1,400-Year-Old Coins are the Forgotten Remnants of a Terrifying Siege on Jerusalem
Israeli archaeologists have announced the discovery of a hoard of rare Byzantine bronze coins from a site dating back to 614 AD. The coins were discovered during excavations for the widening of the Tel Aviv- Jerusalem highway.
Persian Invasion and Siege of Jerusalem
The newly found coins are clear evidence of the Persian invasion of Jerusalem at the end of the Byzantine period. As the Persian army (supported by many Jewish rebels) marched on Jerusalem in 614 AD, Christians living in the town rushed to hide their possessions, including a hoard of the valuable coins, hoping that things would soon go back to normal.
Nine bronze coins dating to the Byzantine period were hidden in the remains of a settlement near a highway to Jerusalem. (Yoli Shwartz, courtesy of the Israel Antiquities Authority)
Annette Landes-Naggar, Israel Antiquities Authority archaeologist and the one who announced the discovery to the press said, as The Jerusalem Post reports, “The cache was buried adjacent to an area of collapsed large stones. It appears that the owner hid them when there was danger, hoping to return to pick them up. But now we know he was unable to.” She continued, “Apparently, this was during the time of the Persian Sassanid invasion, around 614 AD,” noting that the invasion was among the factors that ended the reign of the Byzantine emperors in Israel. “Fearing the invasion, residents of the area who felt their lives were in danger buried their money against the wall of a winepress. [However], the site was abandoned and destroyed,” Landes-Naggar concluded.
- Hidden hoard of more than 6,000 silver coins found in forest in Poland
- Divers find largest golden coin hoard ever discovered in Israel
The excavation area and the collapsed wall where the Byzantine coin hoard was found. (Maxim Dinstein, courtesy of the Israel Antiquities Authority)
The Sasanian Empire – the last imperial dynasty in Iran before the rise of Islam – conquered Jerusalem after a brief siege in 614, during the Byzantine–Sasanian War of 602–628, after the Persian Shah Khosrau II appointed his general Shahrbaraz to conquer the Byzantine controlled areas of the Near East.
More than 20,000 Jewish rebels joined the war against the Byzantine Christians and the Persian army, reinforced by Jewish forces and led by Nehemiah ben Hushiel and Benjamin of Tiberias, captured Jerusalem without resistance. According to Sebeos, a 7th-century Armenian bishop and historian, the siege resulted in a total Christian death toll of 17000 and nearly 5000 prisoners, who were massacred near Mamilla reservoir per Antiochus.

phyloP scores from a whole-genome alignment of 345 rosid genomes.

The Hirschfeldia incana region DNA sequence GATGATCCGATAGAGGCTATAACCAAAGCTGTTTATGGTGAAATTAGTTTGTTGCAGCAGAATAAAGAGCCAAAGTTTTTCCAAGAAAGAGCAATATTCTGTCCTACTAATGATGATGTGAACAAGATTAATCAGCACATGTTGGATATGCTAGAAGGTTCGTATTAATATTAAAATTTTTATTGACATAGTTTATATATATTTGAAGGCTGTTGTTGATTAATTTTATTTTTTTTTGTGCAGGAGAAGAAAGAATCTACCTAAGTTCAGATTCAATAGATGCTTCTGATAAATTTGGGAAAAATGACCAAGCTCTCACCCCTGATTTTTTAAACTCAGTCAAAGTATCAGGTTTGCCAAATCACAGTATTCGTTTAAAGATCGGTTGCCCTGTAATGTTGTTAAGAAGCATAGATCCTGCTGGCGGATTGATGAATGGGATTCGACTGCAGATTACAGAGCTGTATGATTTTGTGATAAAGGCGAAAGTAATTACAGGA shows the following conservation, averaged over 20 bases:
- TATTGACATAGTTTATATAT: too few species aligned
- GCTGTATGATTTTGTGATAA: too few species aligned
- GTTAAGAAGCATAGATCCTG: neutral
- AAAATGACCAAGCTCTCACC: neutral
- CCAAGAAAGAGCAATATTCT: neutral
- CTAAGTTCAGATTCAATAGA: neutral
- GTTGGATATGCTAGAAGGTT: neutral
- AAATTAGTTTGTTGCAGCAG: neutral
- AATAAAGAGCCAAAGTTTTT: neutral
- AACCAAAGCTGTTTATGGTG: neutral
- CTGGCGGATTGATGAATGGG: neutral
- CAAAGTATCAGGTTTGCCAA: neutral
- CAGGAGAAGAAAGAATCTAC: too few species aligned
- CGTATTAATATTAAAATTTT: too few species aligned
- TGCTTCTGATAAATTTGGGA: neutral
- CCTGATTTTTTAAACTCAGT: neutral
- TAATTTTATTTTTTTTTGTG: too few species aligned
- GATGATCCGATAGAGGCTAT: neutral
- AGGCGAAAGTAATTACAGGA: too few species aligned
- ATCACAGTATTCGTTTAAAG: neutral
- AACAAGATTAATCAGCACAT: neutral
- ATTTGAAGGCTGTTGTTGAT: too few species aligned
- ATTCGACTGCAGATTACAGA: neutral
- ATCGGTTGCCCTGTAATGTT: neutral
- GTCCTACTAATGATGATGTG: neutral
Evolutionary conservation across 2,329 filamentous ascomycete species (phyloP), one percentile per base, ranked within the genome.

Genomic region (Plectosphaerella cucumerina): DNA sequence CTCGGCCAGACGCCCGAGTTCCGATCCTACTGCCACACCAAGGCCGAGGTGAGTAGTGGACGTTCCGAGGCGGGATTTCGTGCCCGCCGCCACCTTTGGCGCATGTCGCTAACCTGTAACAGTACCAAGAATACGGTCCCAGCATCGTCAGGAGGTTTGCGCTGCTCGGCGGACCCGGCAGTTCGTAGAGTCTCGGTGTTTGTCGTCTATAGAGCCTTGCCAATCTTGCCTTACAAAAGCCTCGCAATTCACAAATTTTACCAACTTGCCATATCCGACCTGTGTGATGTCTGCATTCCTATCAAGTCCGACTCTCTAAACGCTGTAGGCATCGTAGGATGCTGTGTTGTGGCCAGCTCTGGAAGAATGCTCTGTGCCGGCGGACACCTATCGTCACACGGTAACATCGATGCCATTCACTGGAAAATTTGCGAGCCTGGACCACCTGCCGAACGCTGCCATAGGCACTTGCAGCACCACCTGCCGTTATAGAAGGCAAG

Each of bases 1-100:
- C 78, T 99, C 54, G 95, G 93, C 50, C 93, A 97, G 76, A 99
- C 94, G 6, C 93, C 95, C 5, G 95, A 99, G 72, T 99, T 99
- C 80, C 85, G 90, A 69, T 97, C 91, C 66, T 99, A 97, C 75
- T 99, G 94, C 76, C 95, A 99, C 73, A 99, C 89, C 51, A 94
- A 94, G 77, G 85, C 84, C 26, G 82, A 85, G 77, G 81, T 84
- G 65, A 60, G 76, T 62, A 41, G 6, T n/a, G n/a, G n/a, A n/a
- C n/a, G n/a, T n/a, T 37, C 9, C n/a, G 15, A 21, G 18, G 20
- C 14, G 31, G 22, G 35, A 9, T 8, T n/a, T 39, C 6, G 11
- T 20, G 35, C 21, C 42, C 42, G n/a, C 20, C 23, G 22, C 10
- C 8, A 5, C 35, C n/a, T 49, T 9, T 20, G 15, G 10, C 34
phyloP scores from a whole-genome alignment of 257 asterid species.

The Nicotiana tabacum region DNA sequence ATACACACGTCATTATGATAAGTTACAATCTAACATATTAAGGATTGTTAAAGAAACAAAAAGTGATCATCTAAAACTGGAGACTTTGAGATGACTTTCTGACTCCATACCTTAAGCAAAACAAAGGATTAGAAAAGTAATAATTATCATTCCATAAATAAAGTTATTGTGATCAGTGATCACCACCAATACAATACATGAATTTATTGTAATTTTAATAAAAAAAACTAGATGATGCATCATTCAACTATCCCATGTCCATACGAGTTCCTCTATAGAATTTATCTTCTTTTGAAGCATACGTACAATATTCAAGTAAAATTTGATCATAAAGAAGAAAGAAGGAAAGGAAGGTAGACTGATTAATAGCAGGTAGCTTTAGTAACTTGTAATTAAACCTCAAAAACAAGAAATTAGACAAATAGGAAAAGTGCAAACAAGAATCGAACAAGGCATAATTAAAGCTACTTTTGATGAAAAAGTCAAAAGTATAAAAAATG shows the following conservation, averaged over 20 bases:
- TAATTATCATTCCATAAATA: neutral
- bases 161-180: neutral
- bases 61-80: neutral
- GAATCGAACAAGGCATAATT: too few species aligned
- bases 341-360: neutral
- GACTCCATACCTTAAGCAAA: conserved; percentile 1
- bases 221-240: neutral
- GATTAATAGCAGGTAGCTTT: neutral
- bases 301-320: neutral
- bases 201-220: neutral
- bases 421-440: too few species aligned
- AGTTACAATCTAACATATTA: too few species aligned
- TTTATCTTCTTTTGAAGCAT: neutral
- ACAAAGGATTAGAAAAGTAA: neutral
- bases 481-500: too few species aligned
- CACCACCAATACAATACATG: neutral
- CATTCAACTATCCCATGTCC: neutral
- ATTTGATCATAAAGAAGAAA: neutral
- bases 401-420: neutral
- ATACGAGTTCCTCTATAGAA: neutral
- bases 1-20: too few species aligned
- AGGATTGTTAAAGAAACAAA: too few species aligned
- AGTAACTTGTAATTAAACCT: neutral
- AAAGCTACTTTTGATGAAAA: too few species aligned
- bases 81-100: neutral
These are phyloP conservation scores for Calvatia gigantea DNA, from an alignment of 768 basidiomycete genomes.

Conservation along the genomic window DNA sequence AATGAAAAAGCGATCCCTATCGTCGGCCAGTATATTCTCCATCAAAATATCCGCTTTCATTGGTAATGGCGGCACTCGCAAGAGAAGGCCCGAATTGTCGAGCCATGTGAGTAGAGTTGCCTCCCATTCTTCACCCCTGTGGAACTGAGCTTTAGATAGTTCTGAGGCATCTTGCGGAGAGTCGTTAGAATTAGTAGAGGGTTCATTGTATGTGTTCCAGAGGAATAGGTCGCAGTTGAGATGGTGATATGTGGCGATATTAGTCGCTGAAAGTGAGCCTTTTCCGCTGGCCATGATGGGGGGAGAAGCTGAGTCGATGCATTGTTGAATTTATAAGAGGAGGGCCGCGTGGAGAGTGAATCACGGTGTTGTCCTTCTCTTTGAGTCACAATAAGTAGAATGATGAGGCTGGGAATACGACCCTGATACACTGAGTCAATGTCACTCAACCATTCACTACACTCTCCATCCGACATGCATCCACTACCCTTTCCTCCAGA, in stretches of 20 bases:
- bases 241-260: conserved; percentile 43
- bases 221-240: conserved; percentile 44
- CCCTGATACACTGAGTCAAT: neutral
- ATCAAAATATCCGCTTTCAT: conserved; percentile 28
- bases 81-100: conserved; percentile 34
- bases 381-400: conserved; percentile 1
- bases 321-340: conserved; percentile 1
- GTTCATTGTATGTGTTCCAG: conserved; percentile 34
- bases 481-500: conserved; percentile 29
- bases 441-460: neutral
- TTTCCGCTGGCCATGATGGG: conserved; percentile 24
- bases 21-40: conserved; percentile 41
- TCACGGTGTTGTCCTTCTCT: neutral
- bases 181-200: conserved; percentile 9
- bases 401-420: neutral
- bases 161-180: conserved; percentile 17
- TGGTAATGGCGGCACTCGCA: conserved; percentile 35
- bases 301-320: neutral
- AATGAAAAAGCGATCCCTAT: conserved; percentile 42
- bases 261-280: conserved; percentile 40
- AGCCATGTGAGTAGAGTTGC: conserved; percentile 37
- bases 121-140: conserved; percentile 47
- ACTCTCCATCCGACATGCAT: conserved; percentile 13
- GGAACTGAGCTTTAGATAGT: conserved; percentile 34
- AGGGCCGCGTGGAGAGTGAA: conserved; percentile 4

Battle between Heraclius' army and Persians under Khosrau II. Fresco by Piero della Francesca, c. 1452. (Public Domain) Experts believe the coins were hidden while there was a siege on Jerusalem in 614, during the Byzantine–Sasanian War of 602–628.
The Coins Tell the Story of the Site
Fast-forward 1,400 years to the summer of 2016, Israeli archaeologists excavating some Byzantine ruins in the area unearthed a cache consisting of nine bronze coins dating from the Byzantine Period around 324-638 AD. The announcement was scheduled to precede the upcoming Easter holiday, which falls this year on April 16, as part of a push coordinated with the Tourism Ministry to boost Christian pilgrimage to Israel. “The coins were found adjacent to the external wall of one of the monumental buildings found at the site, and it was found among the building stones that collapsed from the wall,” Landes-Naggar told The Times of Israel.
- Nearly 3,000 Roman silver coins dating to 1st century AD found in Bulgaria
- Rare Byzantine Coins and Gold Uncovered in Ancient Garbage Pit
Byzantine coins found by Israel Antiquities Authority archaeologists in 2016 and shown to the press in March 2017. (Ilan Ben Zion/Time of Israel staff)
The coins depict the faces of notable Byzantine Emperors such as Justinian I, Maurice, and Phocas, and were minted in Constantinople, Antioch, and Nicomedia. Despite not being particularly rare or of great value they “betray” the story of the site as Landes-Naggar noted,
“It’s the context of the coins that gives us the puzzle of what happened. This site is situated alongside the main road from the entrance to Jerusalem and was used by Christian pilgrims to enter the city. Settlements were developed along the road.”
Local authorities along with the Israel Pipeline Company are committed to working together to preserve the site for the public.
Top Image: The Byzantine coins found near Jerusalem have been dated to around the time of a 614 siege. Source: YOLI SCHWARTZ/IAA